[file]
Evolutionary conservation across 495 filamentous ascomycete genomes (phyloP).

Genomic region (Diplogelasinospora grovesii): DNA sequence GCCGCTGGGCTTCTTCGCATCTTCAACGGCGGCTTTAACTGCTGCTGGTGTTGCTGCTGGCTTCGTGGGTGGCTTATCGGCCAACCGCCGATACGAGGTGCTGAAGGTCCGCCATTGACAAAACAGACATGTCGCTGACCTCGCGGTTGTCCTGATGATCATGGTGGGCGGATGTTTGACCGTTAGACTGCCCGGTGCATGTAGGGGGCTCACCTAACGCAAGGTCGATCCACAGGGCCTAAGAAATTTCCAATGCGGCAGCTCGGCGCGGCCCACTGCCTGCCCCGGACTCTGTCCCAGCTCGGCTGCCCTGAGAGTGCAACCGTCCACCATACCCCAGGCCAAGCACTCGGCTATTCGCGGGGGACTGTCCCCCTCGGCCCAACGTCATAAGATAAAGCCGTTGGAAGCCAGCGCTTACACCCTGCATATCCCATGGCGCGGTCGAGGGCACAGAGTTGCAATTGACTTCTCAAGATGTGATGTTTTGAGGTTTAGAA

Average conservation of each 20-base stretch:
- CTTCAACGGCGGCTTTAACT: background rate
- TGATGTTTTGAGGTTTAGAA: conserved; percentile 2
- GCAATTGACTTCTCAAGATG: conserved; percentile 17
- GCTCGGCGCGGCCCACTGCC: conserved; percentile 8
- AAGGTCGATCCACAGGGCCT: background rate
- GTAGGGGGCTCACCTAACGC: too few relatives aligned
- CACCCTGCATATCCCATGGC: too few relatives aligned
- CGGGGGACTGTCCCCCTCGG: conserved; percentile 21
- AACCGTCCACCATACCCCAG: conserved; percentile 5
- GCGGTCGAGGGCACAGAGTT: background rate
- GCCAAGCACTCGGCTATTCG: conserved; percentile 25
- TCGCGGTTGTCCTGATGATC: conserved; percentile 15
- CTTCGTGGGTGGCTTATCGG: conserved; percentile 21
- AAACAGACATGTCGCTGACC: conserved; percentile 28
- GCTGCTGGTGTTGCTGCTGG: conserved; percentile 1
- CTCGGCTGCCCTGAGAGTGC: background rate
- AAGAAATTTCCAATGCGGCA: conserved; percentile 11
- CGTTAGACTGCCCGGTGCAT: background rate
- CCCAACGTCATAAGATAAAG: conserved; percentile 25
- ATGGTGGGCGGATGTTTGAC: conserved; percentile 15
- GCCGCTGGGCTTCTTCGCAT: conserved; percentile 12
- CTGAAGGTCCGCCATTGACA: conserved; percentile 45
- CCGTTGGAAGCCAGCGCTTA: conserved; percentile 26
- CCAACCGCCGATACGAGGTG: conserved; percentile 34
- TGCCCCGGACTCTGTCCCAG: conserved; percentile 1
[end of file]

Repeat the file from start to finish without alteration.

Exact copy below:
Evolutionary conservation across 495 filamentous ascomycete genomes (phyloP).

Genomic region (Diplogelasinospora grovesii): DNA sequence GCCGCTGGGCTTCTTCGCATCTTCAACGGCGGCTTTAACTGCTGCTGGTGTTGCTGCTGGCTTCGTGGGTGGCTTATCGGCCAACCGCCGATACGAGGTGCTGAAGGTCCGCCATTGACAAAACAGACATGTCGCTGACCTCGCGGTTGTCCTGATGATCATGGTGGGCGGATGTTTGACCGTTAGACTGCCCGGTGCATGTAGGGGGCTCACCTAACGCAAGGTCGATCCACAGGGCCTAAGAAATTTCCAATGCGGCAGCTCGGCGCGGCCCACTGCCTGCCCCGGACTCTGTCCCAGCTCGGCTGCCCTGAGAGTGCAACCGTCCACCATACCCCAGGCCAAGCACTCGGCTATTCGCGGGGGACTGTCCCCCTCGGCCCAACGTCATAAGATAAAGCCGTTGGAAGCCAGCGCTTACACCCTGCATATCCCATGGCGCGGTCGAGGGCACAGAGTTGCAATTGACTTCTCAAGATGTGATGTTTTGAGGTTTAGAA

Average conservation of each 20-base stretch:
- CTTCAACGGCGGCTTTAACT: background rate
- TGATGTTTTGAGGTTTAGAA: conserved; percentile 2
- GCAATTGACTTCTCAAGATG: conserved; percentile 17
- GCTCGGCGCGGCCCACTGCC: conserved; percentile 8
- AAGGTCGATCCACAGGGCCT: background rate
- GTAGGGGGCTCACCTAACGC: too few relatives aligned
- CACCCTGCATATCCCATGGC: too few relatives aligned
- CGGGGGACTGTCCCCCTCGG: conserved; percentile 21
- AACCGTCCACCATACCCCAG: conserved; percentile 5
- GCGGTCGAGGGCACAGAGTT: background rate
- GCCAAGCACTCGGCTATTCG: conserved; percentile 25
- TCGCGGTTGTCCTGATGATC: conserved; percentile 15
- CTTCGTGGGTGGCTTATCGG: conserved; percentile 21
- AAACAGACATGTCGCTGACC: conserved; percentile 28
- GCTGCTGGTGTTGCTGCTGG: conserved; percentile 1
- CTCGGCTGCCCTGAGAGTGC: background rate
- AAGAAATTTCCAATGCGGCA: conserved; percentile 11
- CGTTAGACTGCCCGGTGCAT: background rate
- CCCAACGTCATAAGATAAAG: conserved; percentile 25
- ATGGTGGGCGGATGTTTGAC: conserved; percentile 15
- GCCGCTGGGCTTCTTCGCAT: conserved; percentile 12
- CTGAAGGTCCGCCATTGACA: conserved; percentile 45
- CCGTTGGAAGCCAGCGCTTA: conserved; percentile 26
- CCAACCGCCGATACGAGGTG: conserved; percentile 34
- TGCCCCGGACTCTGTCCCAG: conserved; percentile 1